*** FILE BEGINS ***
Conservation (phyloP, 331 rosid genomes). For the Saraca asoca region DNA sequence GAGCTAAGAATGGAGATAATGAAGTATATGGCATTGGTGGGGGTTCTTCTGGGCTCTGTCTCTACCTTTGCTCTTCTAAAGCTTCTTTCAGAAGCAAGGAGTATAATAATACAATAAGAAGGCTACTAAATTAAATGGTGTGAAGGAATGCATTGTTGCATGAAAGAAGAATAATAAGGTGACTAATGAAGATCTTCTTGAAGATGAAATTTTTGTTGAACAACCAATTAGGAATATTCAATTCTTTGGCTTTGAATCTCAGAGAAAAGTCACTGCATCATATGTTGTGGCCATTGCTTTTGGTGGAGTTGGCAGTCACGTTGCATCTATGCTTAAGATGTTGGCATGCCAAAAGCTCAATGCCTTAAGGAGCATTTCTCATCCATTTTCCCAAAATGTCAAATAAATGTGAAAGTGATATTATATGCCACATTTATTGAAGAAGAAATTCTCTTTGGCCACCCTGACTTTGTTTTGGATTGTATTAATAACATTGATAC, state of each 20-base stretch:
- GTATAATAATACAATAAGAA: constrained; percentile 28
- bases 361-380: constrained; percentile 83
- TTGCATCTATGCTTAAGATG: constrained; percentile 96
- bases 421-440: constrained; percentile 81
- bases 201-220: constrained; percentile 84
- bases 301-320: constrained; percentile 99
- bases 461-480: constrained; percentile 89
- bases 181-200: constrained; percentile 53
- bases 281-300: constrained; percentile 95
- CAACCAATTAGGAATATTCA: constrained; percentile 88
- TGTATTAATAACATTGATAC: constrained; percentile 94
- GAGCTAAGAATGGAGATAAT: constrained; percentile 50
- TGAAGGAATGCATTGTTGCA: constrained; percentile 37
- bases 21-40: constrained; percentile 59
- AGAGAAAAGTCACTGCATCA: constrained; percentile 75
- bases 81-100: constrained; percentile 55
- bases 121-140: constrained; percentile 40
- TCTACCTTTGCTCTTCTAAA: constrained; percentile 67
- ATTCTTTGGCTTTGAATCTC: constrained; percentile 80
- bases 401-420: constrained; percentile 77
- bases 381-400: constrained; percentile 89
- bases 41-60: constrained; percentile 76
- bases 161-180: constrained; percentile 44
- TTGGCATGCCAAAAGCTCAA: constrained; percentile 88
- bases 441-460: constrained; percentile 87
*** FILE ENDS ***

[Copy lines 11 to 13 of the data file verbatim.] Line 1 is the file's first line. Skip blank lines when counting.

- CAACCAATTAGGAATATTCA: constrained; percentile 88
- TGTATTAATAACATTGATAC: constrained; percentile 94
- GAGCTAAGAATGGAGATAAT: constrained; percentile 50